Back in 2002 EBay was just under eight years old when author Marc Hartzman released his book “Found on EBay” showing what people were willing to sell and, even more strangely, what people were willing to buy in what he called “the world’s online yard sale.”
A John F. Kennedy lawn gnome, a necklace made of goat’s toe nails and a jar with on pickle left were some of the items in the book given over to total whimsy.
Now another eight years have passed. EBay is more than the novelty it was in ’02. It is now an institution. The odds of someone stopping by your garage sale in Dyersburg and getting excited about the autographed picture of Peter Marshal are slim. But put the same picture on Ebay and somewhere in the world a collector of vintage game show memorabilia may have found their holy grail.
So what turns up when “Tennessee” is put in EBay’s search engine?
Story by Gayle Crabtree,
Photos by John Crabtree
No one questions the importance of the Liberty Bell or the ringing of church bells. Maybe that’s why supporters of the Oak Ridge Friendship Bell were caught off guard when a firestorm of controversy surrounded the project.
The purpose of the bell was to represent peace. Oak Ridge played a key role in the making of the atomic bombs. That such a monument would be placed in a city known for its part in creating atomic weaponry was, for some, a poignant reminder of the importance of international peace. Others saw it as a reminder of World War II. The ironic controversy went to the U.S. Supreme Court before the fate of the International Friendship bell was ultimately decided.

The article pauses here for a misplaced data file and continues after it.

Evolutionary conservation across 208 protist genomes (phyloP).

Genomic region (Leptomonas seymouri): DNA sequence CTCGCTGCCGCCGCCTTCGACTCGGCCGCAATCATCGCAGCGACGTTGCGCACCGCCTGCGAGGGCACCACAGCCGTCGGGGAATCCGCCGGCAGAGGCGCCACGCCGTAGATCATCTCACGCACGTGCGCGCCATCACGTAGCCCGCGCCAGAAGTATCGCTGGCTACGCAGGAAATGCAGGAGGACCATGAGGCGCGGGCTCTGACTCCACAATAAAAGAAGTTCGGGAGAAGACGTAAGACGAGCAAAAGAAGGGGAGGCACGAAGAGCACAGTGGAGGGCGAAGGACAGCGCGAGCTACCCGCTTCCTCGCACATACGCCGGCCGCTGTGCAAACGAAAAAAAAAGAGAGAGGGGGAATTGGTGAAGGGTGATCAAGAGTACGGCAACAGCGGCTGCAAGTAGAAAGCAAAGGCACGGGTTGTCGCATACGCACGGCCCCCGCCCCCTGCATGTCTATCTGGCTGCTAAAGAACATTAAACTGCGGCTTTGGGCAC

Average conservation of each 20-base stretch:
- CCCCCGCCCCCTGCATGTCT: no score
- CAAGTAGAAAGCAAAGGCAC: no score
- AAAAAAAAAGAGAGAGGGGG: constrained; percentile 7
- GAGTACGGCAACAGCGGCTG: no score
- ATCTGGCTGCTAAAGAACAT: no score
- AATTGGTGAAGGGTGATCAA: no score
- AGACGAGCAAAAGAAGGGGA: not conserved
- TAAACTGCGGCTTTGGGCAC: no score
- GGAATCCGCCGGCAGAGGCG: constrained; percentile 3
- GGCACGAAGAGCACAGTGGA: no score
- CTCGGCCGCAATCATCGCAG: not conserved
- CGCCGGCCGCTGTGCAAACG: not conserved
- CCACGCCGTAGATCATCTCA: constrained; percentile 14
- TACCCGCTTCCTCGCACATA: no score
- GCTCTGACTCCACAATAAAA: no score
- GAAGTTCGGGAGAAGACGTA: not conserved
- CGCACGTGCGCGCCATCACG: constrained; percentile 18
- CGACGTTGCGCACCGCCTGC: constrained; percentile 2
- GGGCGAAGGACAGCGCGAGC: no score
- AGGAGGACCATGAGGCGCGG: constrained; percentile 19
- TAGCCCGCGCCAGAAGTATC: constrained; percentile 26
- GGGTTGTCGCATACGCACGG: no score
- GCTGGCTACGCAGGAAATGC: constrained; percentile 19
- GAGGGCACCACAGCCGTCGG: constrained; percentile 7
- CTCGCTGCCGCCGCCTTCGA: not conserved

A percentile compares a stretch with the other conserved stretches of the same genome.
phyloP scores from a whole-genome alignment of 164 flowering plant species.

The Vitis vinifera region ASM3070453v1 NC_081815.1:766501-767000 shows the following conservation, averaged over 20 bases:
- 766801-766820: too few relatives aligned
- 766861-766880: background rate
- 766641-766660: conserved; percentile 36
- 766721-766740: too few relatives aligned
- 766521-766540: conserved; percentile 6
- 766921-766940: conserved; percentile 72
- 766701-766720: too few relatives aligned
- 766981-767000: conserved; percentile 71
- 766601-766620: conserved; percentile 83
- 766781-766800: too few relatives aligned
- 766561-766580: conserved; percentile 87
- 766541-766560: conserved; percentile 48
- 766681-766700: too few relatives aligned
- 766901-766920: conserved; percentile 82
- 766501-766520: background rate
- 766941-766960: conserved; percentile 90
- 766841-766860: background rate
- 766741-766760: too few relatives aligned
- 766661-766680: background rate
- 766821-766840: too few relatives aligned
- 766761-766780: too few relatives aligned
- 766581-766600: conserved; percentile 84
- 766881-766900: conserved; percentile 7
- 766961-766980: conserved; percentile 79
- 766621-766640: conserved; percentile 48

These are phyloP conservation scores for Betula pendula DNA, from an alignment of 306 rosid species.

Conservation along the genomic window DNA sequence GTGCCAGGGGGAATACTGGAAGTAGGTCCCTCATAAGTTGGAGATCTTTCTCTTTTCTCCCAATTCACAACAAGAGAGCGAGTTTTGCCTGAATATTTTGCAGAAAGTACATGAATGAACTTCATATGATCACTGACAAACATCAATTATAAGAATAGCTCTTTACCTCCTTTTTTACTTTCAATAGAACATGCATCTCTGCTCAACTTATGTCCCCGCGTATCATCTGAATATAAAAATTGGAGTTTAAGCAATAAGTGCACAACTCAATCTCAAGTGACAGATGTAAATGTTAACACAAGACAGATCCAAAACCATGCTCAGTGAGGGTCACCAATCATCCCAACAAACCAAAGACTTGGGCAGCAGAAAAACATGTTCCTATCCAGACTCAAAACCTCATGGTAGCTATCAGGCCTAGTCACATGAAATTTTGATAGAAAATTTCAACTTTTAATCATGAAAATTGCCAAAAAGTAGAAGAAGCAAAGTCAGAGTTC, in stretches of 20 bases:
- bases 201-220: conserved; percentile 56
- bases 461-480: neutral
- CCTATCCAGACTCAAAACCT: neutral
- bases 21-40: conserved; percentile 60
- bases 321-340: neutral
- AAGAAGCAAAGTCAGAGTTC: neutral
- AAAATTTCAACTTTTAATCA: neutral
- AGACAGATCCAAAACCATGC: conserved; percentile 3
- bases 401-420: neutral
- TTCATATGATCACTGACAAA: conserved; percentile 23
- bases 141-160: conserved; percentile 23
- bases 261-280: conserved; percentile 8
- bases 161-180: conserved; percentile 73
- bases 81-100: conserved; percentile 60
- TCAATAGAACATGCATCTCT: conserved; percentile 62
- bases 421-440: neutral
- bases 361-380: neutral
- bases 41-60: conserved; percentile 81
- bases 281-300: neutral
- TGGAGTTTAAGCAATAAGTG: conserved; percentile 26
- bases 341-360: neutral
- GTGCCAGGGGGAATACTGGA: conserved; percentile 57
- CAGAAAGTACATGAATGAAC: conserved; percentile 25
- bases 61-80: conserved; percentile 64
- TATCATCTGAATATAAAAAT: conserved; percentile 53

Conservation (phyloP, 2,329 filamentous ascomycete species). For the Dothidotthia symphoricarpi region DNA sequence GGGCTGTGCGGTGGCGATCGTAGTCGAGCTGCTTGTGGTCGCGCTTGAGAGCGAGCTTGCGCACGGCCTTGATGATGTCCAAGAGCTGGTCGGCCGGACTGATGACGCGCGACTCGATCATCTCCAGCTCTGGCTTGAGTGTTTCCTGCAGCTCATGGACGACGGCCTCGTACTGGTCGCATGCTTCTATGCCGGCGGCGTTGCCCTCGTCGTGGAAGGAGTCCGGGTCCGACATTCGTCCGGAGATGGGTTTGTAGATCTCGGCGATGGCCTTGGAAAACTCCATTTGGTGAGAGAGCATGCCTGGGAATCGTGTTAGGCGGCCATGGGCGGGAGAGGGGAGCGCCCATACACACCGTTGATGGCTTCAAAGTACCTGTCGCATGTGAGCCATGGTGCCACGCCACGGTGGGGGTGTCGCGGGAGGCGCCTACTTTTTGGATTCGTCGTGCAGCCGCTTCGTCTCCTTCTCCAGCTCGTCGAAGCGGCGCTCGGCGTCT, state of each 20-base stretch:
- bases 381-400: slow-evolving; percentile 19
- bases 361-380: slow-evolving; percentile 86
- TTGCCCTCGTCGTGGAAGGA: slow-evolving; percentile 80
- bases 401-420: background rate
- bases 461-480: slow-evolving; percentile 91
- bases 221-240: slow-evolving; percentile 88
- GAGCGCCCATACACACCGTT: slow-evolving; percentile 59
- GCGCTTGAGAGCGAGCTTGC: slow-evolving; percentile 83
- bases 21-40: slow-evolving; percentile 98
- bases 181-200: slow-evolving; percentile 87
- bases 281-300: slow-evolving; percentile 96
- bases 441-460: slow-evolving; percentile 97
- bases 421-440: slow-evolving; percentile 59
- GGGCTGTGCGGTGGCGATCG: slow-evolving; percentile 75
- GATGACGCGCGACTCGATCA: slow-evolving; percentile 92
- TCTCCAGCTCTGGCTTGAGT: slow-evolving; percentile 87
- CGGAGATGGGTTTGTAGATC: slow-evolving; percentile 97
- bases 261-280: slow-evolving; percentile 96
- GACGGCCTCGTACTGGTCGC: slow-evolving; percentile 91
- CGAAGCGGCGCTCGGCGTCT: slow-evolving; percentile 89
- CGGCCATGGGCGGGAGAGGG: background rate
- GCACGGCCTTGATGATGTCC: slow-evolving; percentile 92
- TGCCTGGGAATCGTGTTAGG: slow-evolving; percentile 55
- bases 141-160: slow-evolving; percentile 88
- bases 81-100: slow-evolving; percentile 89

First: In the credit where credit is due department let me thank the University Of Memphis Library Special Collections Department for the black and white photos from the archives of the now defunct Memphis Press-Scimitar. Photojournalist Preston Gannaway of the Virginian-Pilot also deserves and is now receiving thanks for the “two photos in one” concept. She gives pointers here, though this publisher can attest she makes her flawless execution of the photos look much easier than it is!
They were where fans cheered on sports teams, where firefighters awaited the calls for help, where shoppers looked for gifts and where tourists slept after getting off the train.
(Memphis) – One wore his army uniform. There were those in suits, dresses and casual. They were white, black, Asian, Middle Eastern and Hispanic. Young adults stood with older ones. They were of twenty three different national origins. It was a diverse group, but at the end of the ceremony they all left with one thing in common- US citizenship.